In the meantime, though, cigarettes remain devilishly alluring on the screen. Smoky and sultry, they're the stuff of romance, of drama and nuance and beauty and sex. From Marlon Brando to Marlene Dietrich to the Marlboro Man, cigarettes are the ultimate gender-neutral prop, making men more masculine, women more feminine, wartime more tension-filled, parties more fun. (The number one cause of preventable death, more fun? ) We all know that cigarettes are bad news, yet we continue to buy into the fantasy that somehow, the damage they inflict is inversely proportionate to the way they make us feel. We all know that the statistics don't lie, but kids still get the message that it's hip to smoke. We abide by government regulations stipulating best practices for labeling, but the words fall flat. At the end of the day, the label that reads: "Warning: The Surgeon General Has Determined that Cigarette Smoking Is Dangerous to Your Health" or the shorter, more menacing British version "Smoking Kills" ("Fumer Tue," if you're French) has the same relatively insignificant impact that a certain skull and crossbones once had for a poor servant girl. What's the label's responsibility, if not to remind the individual of same? Not to put too fine a point on it, but to ignore a label that says, in effect, you are hastening your own premature death by deliberately choosing to fill your lungs with chemicals is a kind of willful illiteracy, is it not?
It turns out that language may be precisely the problem, and while I'm not one, in principle, to applaud the effects of scare tactics, this may be one instance in which pictures speak much louder than words. This past summer, the European Commission developed 42 picture health warnings for countries in the European Union to use on tobacco packs. They hosted an online web survey to poll the public and thereby help determine which images will be most effective in the UK. Not surprisingly, studies have shown that images have a greater impact than written health warnings alone. "We now need to refresh our approach," notes British Health Secretary Patricia Hewitt, " by introducing new hard-hitting images." Back in 1980, the French issued a postage stamp that gently put the burden of responsibility on the individual: "Your choice tobacco or health." A quarter-century later, it's still a bit of a leap to hard-hitting, and it remains uncertain whether Hewitt's agency will follow Canada's or Australia's lead whether they'll embrace other, even more graphic images that if nothing else, serve to effectively highlight the less glamorous side of an addiction that remains, quite simply, a global epidemic.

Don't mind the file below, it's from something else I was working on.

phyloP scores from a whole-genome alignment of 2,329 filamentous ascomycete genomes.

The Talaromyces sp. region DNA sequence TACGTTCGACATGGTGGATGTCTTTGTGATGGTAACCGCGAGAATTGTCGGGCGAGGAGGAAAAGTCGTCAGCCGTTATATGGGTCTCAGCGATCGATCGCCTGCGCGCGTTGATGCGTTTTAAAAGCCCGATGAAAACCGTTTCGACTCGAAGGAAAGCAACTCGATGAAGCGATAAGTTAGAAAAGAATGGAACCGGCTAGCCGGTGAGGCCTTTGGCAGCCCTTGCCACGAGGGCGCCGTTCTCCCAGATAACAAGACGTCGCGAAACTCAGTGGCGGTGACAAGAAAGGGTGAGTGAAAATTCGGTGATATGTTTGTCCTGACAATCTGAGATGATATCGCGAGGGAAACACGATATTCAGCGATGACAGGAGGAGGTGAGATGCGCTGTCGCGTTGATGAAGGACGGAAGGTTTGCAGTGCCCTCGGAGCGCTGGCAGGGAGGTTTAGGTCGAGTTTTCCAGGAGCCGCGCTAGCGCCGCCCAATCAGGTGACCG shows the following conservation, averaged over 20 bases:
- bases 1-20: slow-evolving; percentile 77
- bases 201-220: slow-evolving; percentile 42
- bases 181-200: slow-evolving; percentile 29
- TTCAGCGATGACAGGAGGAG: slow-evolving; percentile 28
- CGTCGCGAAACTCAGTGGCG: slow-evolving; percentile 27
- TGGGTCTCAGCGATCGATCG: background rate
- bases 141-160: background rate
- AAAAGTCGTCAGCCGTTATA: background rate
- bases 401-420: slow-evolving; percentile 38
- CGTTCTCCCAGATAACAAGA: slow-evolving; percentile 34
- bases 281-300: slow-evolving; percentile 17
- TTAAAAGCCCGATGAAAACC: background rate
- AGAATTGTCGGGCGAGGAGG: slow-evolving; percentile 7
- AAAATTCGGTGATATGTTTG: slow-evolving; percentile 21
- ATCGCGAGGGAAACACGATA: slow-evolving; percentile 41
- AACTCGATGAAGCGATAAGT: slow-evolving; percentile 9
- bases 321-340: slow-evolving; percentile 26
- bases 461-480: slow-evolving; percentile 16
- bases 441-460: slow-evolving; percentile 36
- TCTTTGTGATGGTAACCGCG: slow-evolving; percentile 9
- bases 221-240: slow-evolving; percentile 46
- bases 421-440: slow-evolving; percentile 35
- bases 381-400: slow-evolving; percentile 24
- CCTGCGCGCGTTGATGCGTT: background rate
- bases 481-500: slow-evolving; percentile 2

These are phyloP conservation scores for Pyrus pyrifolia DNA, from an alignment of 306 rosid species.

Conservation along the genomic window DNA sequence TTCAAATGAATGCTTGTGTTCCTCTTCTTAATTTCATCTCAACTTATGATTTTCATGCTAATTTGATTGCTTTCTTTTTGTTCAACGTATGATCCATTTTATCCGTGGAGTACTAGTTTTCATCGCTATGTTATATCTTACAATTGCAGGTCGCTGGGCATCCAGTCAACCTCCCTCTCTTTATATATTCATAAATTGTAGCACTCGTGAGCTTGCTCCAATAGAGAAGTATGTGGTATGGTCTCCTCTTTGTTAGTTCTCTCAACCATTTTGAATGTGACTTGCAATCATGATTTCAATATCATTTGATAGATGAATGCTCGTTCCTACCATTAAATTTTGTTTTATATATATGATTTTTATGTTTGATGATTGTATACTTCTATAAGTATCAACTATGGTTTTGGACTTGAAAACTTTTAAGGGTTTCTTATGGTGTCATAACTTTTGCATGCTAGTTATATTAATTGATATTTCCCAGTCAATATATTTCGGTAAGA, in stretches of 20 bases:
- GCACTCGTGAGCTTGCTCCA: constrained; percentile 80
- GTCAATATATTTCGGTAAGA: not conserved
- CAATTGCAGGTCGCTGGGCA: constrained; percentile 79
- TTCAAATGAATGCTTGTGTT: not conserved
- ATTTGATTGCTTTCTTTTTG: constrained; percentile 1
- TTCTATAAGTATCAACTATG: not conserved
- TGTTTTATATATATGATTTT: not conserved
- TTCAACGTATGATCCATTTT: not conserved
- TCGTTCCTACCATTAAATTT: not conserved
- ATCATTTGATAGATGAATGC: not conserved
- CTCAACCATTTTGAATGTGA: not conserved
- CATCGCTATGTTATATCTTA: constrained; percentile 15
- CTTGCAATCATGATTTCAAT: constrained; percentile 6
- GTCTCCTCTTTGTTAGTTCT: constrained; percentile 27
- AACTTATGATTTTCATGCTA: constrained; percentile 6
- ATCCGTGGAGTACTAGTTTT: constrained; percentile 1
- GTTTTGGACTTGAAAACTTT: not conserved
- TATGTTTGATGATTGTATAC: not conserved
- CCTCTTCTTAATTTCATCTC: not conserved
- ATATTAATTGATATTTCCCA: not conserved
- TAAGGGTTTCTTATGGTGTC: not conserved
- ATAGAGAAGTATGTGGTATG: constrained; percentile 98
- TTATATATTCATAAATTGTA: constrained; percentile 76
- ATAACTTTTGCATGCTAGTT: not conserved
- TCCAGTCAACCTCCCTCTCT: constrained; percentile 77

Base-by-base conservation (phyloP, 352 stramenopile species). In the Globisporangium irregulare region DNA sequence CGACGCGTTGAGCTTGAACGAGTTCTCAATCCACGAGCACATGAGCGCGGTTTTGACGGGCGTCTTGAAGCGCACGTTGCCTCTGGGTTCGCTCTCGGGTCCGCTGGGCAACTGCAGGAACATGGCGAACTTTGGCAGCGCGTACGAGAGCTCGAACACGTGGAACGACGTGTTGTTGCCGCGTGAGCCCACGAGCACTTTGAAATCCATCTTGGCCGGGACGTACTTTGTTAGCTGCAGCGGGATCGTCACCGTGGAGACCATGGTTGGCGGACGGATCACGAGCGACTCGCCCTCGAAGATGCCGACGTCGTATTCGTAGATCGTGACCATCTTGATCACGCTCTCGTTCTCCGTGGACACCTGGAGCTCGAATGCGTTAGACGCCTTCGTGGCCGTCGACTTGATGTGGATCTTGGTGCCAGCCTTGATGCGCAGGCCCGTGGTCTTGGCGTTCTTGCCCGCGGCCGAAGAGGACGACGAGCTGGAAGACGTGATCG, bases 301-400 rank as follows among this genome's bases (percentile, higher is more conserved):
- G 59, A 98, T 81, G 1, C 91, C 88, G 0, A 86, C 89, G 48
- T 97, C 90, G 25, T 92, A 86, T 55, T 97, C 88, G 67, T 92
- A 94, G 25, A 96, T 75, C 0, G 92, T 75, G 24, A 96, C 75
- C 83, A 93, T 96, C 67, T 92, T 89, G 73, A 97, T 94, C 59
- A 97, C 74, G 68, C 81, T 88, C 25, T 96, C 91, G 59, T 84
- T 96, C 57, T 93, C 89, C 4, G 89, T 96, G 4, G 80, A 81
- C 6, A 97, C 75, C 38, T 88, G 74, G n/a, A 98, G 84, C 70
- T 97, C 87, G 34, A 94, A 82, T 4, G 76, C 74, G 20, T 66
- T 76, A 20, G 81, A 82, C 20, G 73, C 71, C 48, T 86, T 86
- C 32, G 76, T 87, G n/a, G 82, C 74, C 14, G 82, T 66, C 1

And how do you brand an epidemic, anyway with carefully worded warning language? With color-coded stripes? With a skull and crossbones? Bear in mind that beyond Jolly Roger and The Queen's Royal Lancers lies an entire society at Yale. Once the allegedly chilling skull and crossbones is marketed as a decorative pattern on a silk bowtie, its credibility as a mark of peril seems, well, somewhat questionable, begging the question: have we become so bored by life that we've inadvertently become inured to death?
Years ago, at the height of what was, in retrospect, a pronounced surge in new commercial real estate on Manhattan's Upper West Side, it seemed for a time as if new retailers were cropping up on an almost weekly basis. An editor friend of mine joked that our local funeral home was going to renovate and reopen as "Death 'N' Stuff" a friendlier, more accesssible funerary destination for the newly-bereaved. But death isn't warm and fuzzy: it's cold and hard and scary, inescapable and yes for each of us, inevitable. Which is precisely what makes the design and creative writing on the cigarette package a curious case study. True, the skull and crossbones have long expired as spooky harbingers of doom. Yet so, too, has the expectation that people are actually alert to portent. (When was the last time you paid attention to the airline safety film before take-off?) Where cigarettes are concerned, the very notion of warning whether visual or verbal is clearly not enough. The question is one of social responsibility, of moral comprehension and of a deep and abiding concern for public health. To dismiss this problem long-standing and epic in scope as one of the government versus the individual, or the tobacco companies versus the health organizations, or the health organizations versus the insurers is simply irresponsible. We're all at risk. We're all affected. We're all mortal. Consider yourself warned.